Natalia I. Dmitrieva, Avram D. Walts, Dai Phuong Nguyen, Alex Grubb, Xue Zhang, Xujing Wang, Xianfeng Ping, Hui Jin, Zhen Yu, Zu-Xi Yu, Dan Yang, Robin Schwartzbeck, Clifton L. Dalgard, Beth A. Kozel, Mark D. Levin, Russell H. Knutsen, Delong Liu, Joshua D. Milner, Diego B. López, Michael P. O’Connell, Chyi-Chia Richard Lee, Ian A. Myles, Amy P. Hsu, Alexandra F. Freeman, Steven M. Holland, Guibin Chen, Manfred Boehm
Aging is associated with a high prevalence of hypertension due to elevated susceptibility of BP to dietary salt, but its mechanism is unknown. Serum levels of Klotho, an anti-aging factor, decline with age. We found that high salt (HS) increased BP in aged mice and young heterozygous Klotho-knockout mice and was associated with increased vascular expression of Wnt5a and p-MYPT1, which indicate RhoA activity. Not only the Wnt inhibitor LGK974 and the Wnt5a antagonist Box5 but Klotho supplementation inhibits HS-induced BP elevation, similarly to the Rho kinase inhibitor fasudil, associated with reduced p-MYPT1 expression in both groups of mice. In cultured vascular smooth muscle cells, Wnt5a and angiotensin II (Ang II) increased p-MYPT1 expression but knockdown of Wnt5a with siRNA abolished Ang II–induced upregulation of p-MYPT1, indicating that Wnt5a is indispensable for Ang II–induced Rho/ROCK activation. Notably, Klotho inhibited Wnt5a- and Ang II–induced upregulation of p-MYPT1. Consistently, Klotho supplementation ameliorated HS-induced augmentation of reduced renal blood flow (RBF) response to intra-arterial infusion of Ang II and the thromboxane A2 analog U46619, which activated RhoA in both groups of mice and were associated with the inhibition of BP elevation, suggesting that abnormal response of RBF to Ang II contributes to HS-induced BP elevation. Thus, Klotho deficiency underlies aging-associated salt-sensitive hypertension through vascular non-canonical Wnt5a/RhoA activation.
Wakako Kawarazaki, Risuke Mizuno, Mitsuhiro Nishimoto, Nobuhiro Ayuzawa, Daigoro Hirohama, Kohei Ueda, Fumiko Kawakami-Mori, Shigeyoshi Oba, Takeshi Marumo, Toshiro Fujita
Characterization of the key cellular targets contributing to sustained microglial activation in neurodegenerative diseases, including Parkinson’s disease (PD), and optimal modulation of these targets can provide potential treatments to halt disease progression. Here, we demonstrated that microglial Kv1.3, a voltage-gated potassium channel, was transcriptionally upregulated in response to aggregated α-synuclein (αSynAgg) stimulation in primary microglial cultures and animal models of PD, as well as in postmortem human PD brains. Patch-clamp electrophysiological studies confirmed that the observed Kv1.3 upregulation translated to increased Kv1.3 channel activity. The kinase Fyn, a risk factor for PD, modulated transcriptional upregulation and posttranslational modification of microglial Kv1.3. Multiple state-of-the-art analyses, including Duolink proximity ligation assay imaging, revealed that Fyn directly bound to Kv1.3 and posttranslationally modified its channel activity. Furthermore, we demonstrated the functional relevance of Kv1.3 in augmenting the neuroinflammatory response by using Kv1.3-KO primary microglia and the Kv1.3-specific small-molecule inhibitor PAP-1, thus highlighting the importance of Kv1.3 in neuroinflammation. Administration of PAP-1 significantly inhibited neurodegeneration and neuroinflammation in multiple animal models of PD. Collectively, our results imply that Fyn-dependent regulation of Kv1.3 channels plays an obligatory role in accentuating the neuroinflammatory response in PD and identify Kv1.3 as a potential therapeutic target for PD.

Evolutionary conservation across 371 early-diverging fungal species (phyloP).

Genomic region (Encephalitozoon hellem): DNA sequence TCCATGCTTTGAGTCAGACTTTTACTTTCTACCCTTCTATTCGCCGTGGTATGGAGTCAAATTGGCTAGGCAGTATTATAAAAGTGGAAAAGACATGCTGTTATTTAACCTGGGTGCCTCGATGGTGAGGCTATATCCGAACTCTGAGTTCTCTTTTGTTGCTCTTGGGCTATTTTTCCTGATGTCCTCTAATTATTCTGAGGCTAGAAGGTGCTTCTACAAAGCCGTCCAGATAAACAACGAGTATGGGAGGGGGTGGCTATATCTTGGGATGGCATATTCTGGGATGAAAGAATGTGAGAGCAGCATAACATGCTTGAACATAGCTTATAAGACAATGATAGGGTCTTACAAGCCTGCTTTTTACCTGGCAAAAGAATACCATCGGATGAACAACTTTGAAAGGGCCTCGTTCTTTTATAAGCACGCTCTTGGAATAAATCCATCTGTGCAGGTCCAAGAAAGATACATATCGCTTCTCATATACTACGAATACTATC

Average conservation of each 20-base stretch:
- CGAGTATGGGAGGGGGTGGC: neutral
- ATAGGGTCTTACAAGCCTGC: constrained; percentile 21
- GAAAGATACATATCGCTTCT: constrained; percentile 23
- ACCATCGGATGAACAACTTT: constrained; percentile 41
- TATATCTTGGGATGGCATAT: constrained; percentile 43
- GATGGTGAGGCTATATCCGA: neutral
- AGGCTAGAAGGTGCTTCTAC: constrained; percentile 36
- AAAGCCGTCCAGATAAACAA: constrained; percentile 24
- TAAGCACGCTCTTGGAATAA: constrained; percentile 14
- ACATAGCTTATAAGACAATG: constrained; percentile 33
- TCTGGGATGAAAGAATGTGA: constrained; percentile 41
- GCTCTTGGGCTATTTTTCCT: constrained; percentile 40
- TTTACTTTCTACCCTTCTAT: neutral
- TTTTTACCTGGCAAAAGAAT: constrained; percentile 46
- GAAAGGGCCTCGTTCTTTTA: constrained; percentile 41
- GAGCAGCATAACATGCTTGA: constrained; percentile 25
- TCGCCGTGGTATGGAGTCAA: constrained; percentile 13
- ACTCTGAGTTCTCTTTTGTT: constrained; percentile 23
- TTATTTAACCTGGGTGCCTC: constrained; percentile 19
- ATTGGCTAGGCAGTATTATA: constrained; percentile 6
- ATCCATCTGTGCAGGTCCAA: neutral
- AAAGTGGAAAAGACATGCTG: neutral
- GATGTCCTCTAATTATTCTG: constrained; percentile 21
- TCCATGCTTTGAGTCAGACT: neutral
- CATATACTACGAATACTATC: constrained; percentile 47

Souvarish Sarkar, Hai M. Nguyen, Emir Malovic, Jie Luo, Monica Langley, Bharathi N. Palanisamy, Neeraj Singh, Sireesha Manne, Matthew Neal, Michelle Gabrielle, Ahmed Abdalla, Poojya Anantharam, Dharmin Rokad, Nikhil Panicker, Vikrant Singh, Muhammet Ay, Adhithiya Charli, Dilshan Harischandra, Lee-Way Jin, Huajun Jin, Srikant Rangaraju, Vellareddy Anantharam, Heike Wulff, Anumantha G. Kanthasamy
Although the immune response within draining lymph nodes (DLNs) has been studied for decades, how their stromal compartment contributes to this process remains to be fully explored. Here, we show that donor mast cells were prominent activators of collagen I deposition by fibroblastic reticular cells (FRCs) in DLNs shortly following transplantation. Serial analysis of the DLN indicated that the LN stroma did not return to its baseline microarchitecture following organ rejection and that the DLN contained significant fibrosis following repetitive organ transplants. Using several FRC conditional-knockout mice, we show that induction of senescence in the FRCs of the DLN resulted in massive production of collagen I and a proinflammatory milieu within the DLN. Stimulation of herpes virus entry mediator (HVEM) on FRCs by its ligand LIGHT contributed chiefly to the induction of senescence in FRCs and overproduction of collagen I. Systemic administration of ex vivo–expanded FRCs to mice decreased DLN fibrosis and strengthened the effect of anti-CD40L in prolonging heart allograft survival. These data demonstrate that the transformation of FRCs into proinflammatory myofibroblasts is critically important for the maintenance of a proinflammatory milieu within a fibrotic DLN.
Xiaofei Li, Jing Zhao, Vivek Kasinath, Mayuko Uehara, Liwei Jiang, Naima Banouni, Martina M. McGrath, Takaharu Ichimura, Paolo Fiorina, Dario R. Lemos, Su Ryon Shin, Carl F. Ware, Jonathan S. Bromberg, Reza Abdi